Google recently agreed to pay $500m to the federal government to settle an investigation focusing on its previous allowance of Canadian pharmacies to advertise to Americans, thus violating federal laws regarding illegal importation of prescription drugs into the US. This amount was agreed upon based on the revenues Google earned from the advertisements, and earnings generated from the sales of the illegal pharmaceuticals from 2003 to 2009.
Now, to add insult to injury, at least three separate lawsuits have been filed against Google by various stockholders, alleging that Google “breached their fiduciary duty to shareholders” by allowing these practices. Many suspect that these actions were intentional, especially considering that Google only allowed such advertisements from Canadian pharmacies, while barring pharmacies from other countries.
It could be that Google had no idea that this was going on, at least not at first. After all, this behemoth company has been working on making everything automated, relying heavily on algorithms, which creates cracks through which things like this can slip. This is how they have gotten ahead, by making their services as streamlined and efficient as possible. However, this is where the age-old quandary of quality vs. quantity comes into play.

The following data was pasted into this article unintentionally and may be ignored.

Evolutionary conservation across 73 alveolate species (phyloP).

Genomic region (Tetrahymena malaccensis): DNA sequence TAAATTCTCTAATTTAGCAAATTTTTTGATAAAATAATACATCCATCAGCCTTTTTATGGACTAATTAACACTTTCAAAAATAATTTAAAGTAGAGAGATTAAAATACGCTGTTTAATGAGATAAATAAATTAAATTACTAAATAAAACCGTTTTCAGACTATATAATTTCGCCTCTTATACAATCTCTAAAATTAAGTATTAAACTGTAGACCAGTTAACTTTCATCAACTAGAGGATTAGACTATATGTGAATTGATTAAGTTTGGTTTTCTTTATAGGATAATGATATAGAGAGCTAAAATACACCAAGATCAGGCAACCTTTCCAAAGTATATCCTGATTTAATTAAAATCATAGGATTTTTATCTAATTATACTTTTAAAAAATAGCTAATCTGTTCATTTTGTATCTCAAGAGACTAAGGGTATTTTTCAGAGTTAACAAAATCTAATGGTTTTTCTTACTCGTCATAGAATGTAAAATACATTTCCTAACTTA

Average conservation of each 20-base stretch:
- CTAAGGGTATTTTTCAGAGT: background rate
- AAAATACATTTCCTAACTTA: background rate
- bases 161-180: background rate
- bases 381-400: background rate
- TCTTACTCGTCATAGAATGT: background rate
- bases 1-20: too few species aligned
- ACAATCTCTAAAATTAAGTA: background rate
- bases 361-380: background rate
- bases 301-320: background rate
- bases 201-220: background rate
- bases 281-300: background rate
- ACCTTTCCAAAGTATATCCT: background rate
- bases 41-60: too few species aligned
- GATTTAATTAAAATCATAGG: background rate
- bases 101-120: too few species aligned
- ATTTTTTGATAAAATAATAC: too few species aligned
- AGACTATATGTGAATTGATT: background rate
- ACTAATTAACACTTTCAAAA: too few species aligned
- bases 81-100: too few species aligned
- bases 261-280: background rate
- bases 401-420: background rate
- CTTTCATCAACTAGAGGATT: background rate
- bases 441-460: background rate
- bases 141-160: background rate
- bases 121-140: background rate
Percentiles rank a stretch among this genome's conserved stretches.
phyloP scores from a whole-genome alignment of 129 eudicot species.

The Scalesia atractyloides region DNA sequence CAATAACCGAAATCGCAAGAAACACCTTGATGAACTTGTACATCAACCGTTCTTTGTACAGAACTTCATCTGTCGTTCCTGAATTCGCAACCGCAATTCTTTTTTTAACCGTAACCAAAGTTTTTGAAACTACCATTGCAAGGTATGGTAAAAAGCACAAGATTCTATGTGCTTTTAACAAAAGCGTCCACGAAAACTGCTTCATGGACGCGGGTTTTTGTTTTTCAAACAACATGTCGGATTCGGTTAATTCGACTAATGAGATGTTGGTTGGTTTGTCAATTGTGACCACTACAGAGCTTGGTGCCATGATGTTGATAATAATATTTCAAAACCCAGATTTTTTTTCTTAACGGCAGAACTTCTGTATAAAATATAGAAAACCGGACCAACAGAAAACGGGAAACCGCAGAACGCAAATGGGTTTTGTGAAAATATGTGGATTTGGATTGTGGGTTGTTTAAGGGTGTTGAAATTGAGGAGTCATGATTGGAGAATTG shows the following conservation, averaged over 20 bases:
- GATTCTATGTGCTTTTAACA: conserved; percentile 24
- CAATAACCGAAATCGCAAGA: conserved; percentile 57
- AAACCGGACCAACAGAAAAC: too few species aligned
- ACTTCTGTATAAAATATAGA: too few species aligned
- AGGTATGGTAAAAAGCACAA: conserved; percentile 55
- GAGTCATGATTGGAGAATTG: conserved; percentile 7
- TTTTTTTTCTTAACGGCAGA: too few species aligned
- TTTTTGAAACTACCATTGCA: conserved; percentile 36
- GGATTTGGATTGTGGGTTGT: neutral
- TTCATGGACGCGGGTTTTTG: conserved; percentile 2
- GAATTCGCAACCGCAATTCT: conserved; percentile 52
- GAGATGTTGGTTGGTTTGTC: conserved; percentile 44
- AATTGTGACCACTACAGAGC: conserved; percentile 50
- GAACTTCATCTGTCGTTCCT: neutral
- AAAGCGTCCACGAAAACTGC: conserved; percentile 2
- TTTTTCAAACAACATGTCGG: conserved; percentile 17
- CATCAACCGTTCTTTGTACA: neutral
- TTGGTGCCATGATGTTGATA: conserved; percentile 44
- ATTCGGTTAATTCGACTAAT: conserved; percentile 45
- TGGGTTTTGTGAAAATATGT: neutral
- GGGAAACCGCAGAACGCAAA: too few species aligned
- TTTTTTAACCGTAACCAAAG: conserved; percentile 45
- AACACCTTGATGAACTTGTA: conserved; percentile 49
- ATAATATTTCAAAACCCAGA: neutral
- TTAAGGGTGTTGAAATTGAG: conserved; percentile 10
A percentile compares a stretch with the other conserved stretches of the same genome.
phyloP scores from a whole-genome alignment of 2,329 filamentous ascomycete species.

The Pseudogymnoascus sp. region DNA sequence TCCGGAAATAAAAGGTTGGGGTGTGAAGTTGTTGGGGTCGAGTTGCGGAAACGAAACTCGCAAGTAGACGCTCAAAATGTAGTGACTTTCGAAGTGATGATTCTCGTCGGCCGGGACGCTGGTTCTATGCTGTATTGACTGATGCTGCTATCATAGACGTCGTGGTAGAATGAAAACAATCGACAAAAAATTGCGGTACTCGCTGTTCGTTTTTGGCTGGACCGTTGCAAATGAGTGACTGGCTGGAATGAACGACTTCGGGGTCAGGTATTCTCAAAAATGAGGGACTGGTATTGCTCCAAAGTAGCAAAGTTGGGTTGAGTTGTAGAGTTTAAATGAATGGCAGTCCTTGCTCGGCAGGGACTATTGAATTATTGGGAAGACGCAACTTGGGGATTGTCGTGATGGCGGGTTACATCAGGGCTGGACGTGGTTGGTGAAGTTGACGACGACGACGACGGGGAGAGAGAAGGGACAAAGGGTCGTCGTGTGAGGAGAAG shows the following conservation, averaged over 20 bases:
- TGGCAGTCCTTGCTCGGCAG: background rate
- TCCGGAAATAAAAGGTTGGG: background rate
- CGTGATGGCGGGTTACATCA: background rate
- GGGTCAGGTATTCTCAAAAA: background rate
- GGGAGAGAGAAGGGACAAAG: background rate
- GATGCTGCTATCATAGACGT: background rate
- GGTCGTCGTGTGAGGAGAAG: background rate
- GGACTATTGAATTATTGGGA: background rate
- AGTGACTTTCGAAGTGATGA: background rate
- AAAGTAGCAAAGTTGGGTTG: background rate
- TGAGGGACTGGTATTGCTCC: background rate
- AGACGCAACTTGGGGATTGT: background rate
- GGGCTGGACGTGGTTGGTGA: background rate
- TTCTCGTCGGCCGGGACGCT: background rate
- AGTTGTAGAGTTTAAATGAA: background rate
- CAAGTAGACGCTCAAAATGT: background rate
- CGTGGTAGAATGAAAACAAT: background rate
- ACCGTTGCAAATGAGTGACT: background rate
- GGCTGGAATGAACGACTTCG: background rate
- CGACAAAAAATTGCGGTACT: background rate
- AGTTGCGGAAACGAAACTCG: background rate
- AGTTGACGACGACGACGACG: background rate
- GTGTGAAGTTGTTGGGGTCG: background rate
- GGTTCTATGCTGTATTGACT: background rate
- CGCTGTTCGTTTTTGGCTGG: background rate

Yes, Google does what they do very well. However, it is this writer’s assertion that maybe bigger is not better, especially when it comes to the nuanced world of advertising. Indeed, it could be that smaller, more agile and focused marketing and remarketing companies have a greater likelihood of success in this arena, if for no other reason than because they take the time to provide more individualized attention and service to their clients and potential consumers.
Rather than taking a one-size-fits-all approach, perhaps it would behoove Google to rely less on algorithms and more on humans. They would not be able to maintain their stranglehold on the Internet as they have lately, but they would also not have so many mistakes—if indeed this whole debacle was an unfortunate mistake—and their shareholders would be happier and less likely to sue them as a result.
I don’t know how everything will turn out with regards to this incident. Will more shareholders sue? Will the damage caused to Google’s reputation worsen? At present, the cost of Google stocks remains stable and few of its investors are complaining. However, if this was indeed a mistake, what’s to stop it from happening again? Perhaps they should work to live up to their 2004 prospectus:
“Don’t be evil. We believe strongly that in the long-term, we will be better served — as shareholders and in all other ways — by a company that does good things for the world even if we forgo some short term gains. […] You can make money without doing evil.”
Just a thought.
[photo credit: Aaron Edwards]